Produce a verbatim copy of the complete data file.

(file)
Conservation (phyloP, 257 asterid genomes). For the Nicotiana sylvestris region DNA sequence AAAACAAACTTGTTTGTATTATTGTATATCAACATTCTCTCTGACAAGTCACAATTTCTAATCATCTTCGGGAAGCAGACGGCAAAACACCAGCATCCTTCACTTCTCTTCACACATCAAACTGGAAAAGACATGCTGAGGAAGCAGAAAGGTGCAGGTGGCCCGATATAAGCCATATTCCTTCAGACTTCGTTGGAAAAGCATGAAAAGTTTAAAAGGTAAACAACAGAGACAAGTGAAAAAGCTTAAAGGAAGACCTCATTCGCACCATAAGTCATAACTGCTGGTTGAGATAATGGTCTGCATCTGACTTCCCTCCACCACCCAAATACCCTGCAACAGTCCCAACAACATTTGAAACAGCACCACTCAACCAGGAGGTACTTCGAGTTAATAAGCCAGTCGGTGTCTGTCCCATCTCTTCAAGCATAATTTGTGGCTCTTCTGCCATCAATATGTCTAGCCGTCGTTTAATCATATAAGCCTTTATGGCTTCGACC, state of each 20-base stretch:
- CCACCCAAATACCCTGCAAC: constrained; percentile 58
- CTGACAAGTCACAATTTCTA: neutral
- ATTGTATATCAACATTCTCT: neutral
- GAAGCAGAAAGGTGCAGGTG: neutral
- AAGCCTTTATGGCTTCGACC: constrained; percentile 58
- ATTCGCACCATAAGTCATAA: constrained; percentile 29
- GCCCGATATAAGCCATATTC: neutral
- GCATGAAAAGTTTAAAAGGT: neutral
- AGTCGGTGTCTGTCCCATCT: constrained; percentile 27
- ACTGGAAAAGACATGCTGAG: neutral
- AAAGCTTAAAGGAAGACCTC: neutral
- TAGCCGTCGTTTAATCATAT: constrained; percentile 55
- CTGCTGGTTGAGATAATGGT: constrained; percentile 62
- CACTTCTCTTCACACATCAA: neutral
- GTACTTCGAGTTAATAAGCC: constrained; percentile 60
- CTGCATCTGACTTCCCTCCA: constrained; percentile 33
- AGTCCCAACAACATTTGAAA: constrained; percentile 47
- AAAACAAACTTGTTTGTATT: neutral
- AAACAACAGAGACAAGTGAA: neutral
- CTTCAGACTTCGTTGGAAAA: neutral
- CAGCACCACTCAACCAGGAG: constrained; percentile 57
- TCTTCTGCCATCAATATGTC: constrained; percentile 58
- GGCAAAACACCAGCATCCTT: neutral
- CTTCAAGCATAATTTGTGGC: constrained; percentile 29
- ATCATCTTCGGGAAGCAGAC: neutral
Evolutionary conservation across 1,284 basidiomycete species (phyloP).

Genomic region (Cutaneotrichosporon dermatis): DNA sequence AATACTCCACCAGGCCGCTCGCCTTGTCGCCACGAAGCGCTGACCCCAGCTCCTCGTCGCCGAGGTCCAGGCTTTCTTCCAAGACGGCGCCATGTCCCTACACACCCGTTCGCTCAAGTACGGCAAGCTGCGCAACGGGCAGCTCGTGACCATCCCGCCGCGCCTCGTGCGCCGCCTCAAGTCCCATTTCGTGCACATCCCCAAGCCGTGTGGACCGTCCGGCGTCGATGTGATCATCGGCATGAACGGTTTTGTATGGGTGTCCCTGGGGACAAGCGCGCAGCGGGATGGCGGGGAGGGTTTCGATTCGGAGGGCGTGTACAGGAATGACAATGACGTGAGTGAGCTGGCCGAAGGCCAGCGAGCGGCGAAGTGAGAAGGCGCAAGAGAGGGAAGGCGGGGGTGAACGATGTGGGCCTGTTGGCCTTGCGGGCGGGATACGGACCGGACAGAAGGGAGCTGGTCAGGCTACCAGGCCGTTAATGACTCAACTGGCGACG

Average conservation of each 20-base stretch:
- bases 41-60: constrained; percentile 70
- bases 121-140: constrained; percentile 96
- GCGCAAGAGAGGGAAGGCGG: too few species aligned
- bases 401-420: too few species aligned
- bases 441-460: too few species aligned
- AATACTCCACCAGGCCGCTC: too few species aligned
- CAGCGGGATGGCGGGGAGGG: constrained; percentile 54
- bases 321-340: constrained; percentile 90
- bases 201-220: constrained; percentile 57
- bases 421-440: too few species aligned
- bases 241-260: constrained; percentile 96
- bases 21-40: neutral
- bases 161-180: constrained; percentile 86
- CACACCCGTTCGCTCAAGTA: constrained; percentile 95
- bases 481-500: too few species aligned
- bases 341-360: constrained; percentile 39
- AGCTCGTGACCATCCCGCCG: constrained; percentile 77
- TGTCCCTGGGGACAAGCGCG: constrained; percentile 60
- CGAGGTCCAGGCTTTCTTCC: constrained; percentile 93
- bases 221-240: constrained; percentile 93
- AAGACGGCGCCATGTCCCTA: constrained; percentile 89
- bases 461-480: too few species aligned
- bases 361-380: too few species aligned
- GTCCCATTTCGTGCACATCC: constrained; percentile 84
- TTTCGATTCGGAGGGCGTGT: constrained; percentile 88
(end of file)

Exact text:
Conservation (phyloP, 257 asterid genomes). For the Nicotiana sylvestris region DNA sequence AAAACAAACTTGTTTGTATTATTGTATATCAACATTCTCTCTGACAAGTCACAATTTCTAATCATCTTCGGGAAGCAGACGGCAAAACACCAGCATCCTTCACTTCTCTTCACACATCAAACTGGAAAAGACATGCTGAGGAAGCAGAAAGGTGCAGGTGGCCCGATATAAGCCATATTCCTTCAGACTTCGTTGGAAAAGCATGAAAAGTTTAAAAGGTAAACAACAGAGACAAGTGAAAAAGCTTAAAGGAAGACCTCATTCGCACCATAAGTCATAACTGCTGGTTGAGATAATGGTCTGCATCTGACTTCCCTCCACCACCCAAATACCCTGCAACAGTCCCAACAACATTTGAAACAGCACCACTCAACCAGGAGGTACTTCGAGTTAATAAGCCAGTCGGTGTCTGTCCCATCTCTTCAAGCATAATTTGTGGCTCTTCTGCCATCAATATGTCTAGCCGTCGTTTAATCATATAAGCCTTTATGGCTTCGACC, state of each 20-base stretch:
- CCACCCAAATACCCTGCAAC: constrained; percentile 58
- CTGACAAGTCACAATTTCTA: neutral
- ATTGTATATCAACATTCTCT: neutral
- GAAGCAGAAAGGTGCAGGTG: neutral
- AAGCCTTTATGGCTTCGACC: constrained; percentile 58
- ATTCGCACCATAAGTCATAA: constrained; percentile 29
- GCCCGATATAAGCCATATTC: neutral
- GCATGAAAAGTTTAAAAGGT: neutral
- AGTCGGTGTCTGTCCCATCT: constrained; percentile 27
- ACTGGAAAAGACATGCTGAG: neutral
- AAAGCTTAAAGGAAGACCTC: neutral
- TAGCCGTCGTTTAATCATAT: constrained; percentile 55
- CTGCTGGTTGAGATAATGGT: constrained; percentile 62
- CACTTCTCTTCACACATCAA: neutral
- GTACTTCGAGTTAATAAGCC: constrained; percentile 60
- CTGCATCTGACTTCCCTCCA: constrained; percentile 33
- AGTCCCAACAACATTTGAAA: constrained; percentile 47
- AAAACAAACTTGTTTGTATT: neutral
- AAACAACAGAGACAAGTGAA: neutral
- CTTCAGACTTCGTTGGAAAA: neutral
- CAGCACCACTCAACCAGGAG: constrained; percentile 57
- TCTTCTGCCATCAATATGTC: constrained; percentile 58
- GGCAAAACACCAGCATCCTT: neutral
- CTTCAAGCATAATTTGTGGC: constrained; percentile 29
- ATCATCTTCGGGAAGCAGAC: neutral
Evolutionary conservation across 1,284 basidiomycete species (phyloP).

Genomic region (Cutaneotrichosporon dermatis): DNA sequence AATACTCCACCAGGCCGCTCGCCTTGTCGCCACGAAGCGCTGACCCCAGCTCCTCGTCGCCGAGGTCCAGGCTTTCTTCCAAGACGGCGCCATGTCCCTACACACCCGTTCGCTCAAGTACGGCAAGCTGCGCAACGGGCAGCTCGTGACCATCCCGCCGCGCCTCGTGCGCCGCCTCAAGTCCCATTTCGTGCACATCCCCAAGCCGTGTGGACCGTCCGGCGTCGATGTGATCATCGGCATGAACGGTTTTGTATGGGTGTCCCTGGGGACAAGCGCGCAGCGGGATGGCGGGGAGGGTTTCGATTCGGAGGGCGTGTACAGGAATGACAATGACGTGAGTGAGCTGGCCGAAGGCCAGCGAGCGGCGAAGTGAGAAGGCGCAAGAGAGGGAAGGCGGGGGTGAACGATGTGGGCCTGTTGGCCTTGCGGGCGGGATACGGACCGGACAGAAGGGAGCTGGTCAGGCTACCAGGCCGTTAATGACTCAACTGGCGACG

Average conservation of each 20-base stretch:
- bases 41-60: constrained; percentile 70
- bases 121-140: constrained; percentile 96
- GCGCAAGAGAGGGAAGGCGG: too few species aligned
- bases 401-420: too few species aligned
- bases 441-460: too few species aligned
- AATACTCCACCAGGCCGCTC: too few species aligned
- CAGCGGGATGGCGGGGAGGG: constrained; percentile 54
- bases 321-340: constrained; percentile 90
- bases 201-220: constrained; percentile 57
- bases 421-440: too few species aligned
- bases 241-260: constrained; percentile 96
- bases 21-40: neutral
- bases 161-180: constrained; percentile 86
- CACACCCGTTCGCTCAAGTA: constrained; percentile 95
- bases 481-500: too few species aligned
- bases 341-360: constrained; percentile 39
- AGCTCGTGACCATCCCGCCG: constrained; percentile 77
- TGTCCCTGGGGACAAGCGCG: constrained; percentile 60
- CGAGGTCCAGGCTTTCTTCC: constrained; percentile 93
- bases 221-240: constrained; percentile 93
- AAGACGGCGCCATGTCCCTA: constrained; percentile 89
- bases 461-480: too few species aligned
- bases 361-380: too few species aligned
- GTCCCATTTCGTGCACATCC: constrained; percentile 84
- TTTCGATTCGGAGGGCGTGT: constrained; percentile 88